Insulin resistance and beta cell dysfunction has been associated with the development of MODS [79,80]. In Type 2 diabetes more than 150 genetic loci are associated with the development of diabetes and 50 candidate genes have shown to play a major part in the development of the disease [81]. These genes are involved in pancreatic β cell function, insulin action and glucose metabolism in metabolic conditions. In Type 1 diabetes the HLA class genes have been associated with Type 1 diabetes with differences in haplotypes in ethnic groups such as Caucasians, African, Americans, Japanese and Chinese [46]. Sirt 1 regulation of the MODY gene via transcription factors hepatocyte nuclear factor 1 has been shown with evidence of genetic regulation of liver and pancreas in Type 1 diabetes [81]. Nutritional dysregulation of Sirt1 and the SCN may now involve Type 1, Type 2 and Type 3 diabetes (Figure 2) [63,82] and induce MODS that involves accelerated organ diseases with hepatic xenobiotic metabolism (NAFLD) completely inhibited in these individuals. Sirt 1 repression induces mitophagy with the development of MODS and may supersede the connections between diabetic genes (Type 1 and 2) and their associated diseases (Figure 2). Sirt 1 plays an important role in the regulation fibroblast growth factor 21 [82-84] and the apelinergic pathway [85] with connections to brain insulin resistance (stroke, dementia, AD) [86]. In Type 2 diabetes the relevance of stress, anxiety and hyperphagia are associated with defective apelinergic pathways [85] and severity of diabetes (post-transcriptional defect) associated with Sirt 1-apelinergic system defects in mental disorders [87].


Figure 2: Nutritional regulation of Sirt 1 is important to prevent insulin resistance and mitophagy in diabetic individuals. Individuals with Type 3/Type 2 diabetes have SCN defects with accelerated NAFLD and MODS associated with hepatic xenobiotic metabolism and mitophagy.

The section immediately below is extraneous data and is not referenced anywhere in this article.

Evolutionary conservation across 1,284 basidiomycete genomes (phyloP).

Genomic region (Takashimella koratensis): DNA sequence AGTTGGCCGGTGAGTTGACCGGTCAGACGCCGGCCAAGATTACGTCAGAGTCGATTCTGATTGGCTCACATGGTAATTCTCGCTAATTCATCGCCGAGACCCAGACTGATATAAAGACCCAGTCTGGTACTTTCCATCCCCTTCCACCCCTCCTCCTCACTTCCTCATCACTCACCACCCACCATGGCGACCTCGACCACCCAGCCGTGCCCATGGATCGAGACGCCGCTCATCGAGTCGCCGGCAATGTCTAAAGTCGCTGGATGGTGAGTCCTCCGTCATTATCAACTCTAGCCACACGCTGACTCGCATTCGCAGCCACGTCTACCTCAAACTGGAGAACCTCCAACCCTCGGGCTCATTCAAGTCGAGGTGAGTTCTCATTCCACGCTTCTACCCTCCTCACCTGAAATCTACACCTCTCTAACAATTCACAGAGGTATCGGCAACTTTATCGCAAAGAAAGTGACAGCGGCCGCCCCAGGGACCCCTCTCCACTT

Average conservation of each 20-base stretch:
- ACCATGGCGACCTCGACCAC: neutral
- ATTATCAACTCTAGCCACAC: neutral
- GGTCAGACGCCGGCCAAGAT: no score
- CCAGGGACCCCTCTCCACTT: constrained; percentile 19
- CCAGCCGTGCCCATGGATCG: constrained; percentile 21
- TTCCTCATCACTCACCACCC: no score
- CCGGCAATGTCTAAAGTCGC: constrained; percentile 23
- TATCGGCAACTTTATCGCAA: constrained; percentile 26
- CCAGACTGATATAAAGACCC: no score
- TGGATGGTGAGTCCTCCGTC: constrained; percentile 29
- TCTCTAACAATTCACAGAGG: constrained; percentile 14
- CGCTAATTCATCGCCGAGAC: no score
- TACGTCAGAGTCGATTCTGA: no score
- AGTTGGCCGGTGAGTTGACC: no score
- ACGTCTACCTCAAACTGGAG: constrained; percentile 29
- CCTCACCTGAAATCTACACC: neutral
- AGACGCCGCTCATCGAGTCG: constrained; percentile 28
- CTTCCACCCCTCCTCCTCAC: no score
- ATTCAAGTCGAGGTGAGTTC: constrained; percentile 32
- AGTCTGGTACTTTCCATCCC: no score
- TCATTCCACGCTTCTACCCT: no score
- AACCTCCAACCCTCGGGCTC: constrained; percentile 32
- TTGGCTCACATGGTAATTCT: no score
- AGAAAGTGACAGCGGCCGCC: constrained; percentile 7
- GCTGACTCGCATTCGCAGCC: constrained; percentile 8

Dysregulated Sirt 1 on adipocyte differentiation and senescence involves gene expression and secretion of adiponectin with effects on the release of adipokines and cytokines that are implicated in NAFLD and chronic diseases [88-97]. Sirt 1 interactions with forkhead transcription factor O1 (FOXO1), C/EBP alpha may involve Klotho C/EBP alpha and peroxisome Proliferator-Activated Receptor (PPAR) interactions [98-103] important to mitochondrial function and adipocyte differentiation. Furthermore miR-122 and miR-132 [4] have been shown directly inhibit Sirt 1 and may interfere with adipose tissue adiponectin release. FGF21 binds to FGF receptor and beta koltho receptor complex [104-108] and activates adipose tissue Sirt 1/p53 with interactions with relevance to PGC1-alpha, peroxisome proliferator activated receptor gamma, FOXO 1 [109-111] and AMP activated protein kinase (AMPK) involved in adipocyte tissue transformation. FGF21 and Sirt 1 are essential for liver mitochondrial function (Figure 2) and regulate pancreas mitochondrial biogenesis and beta cell insulin secretion [112].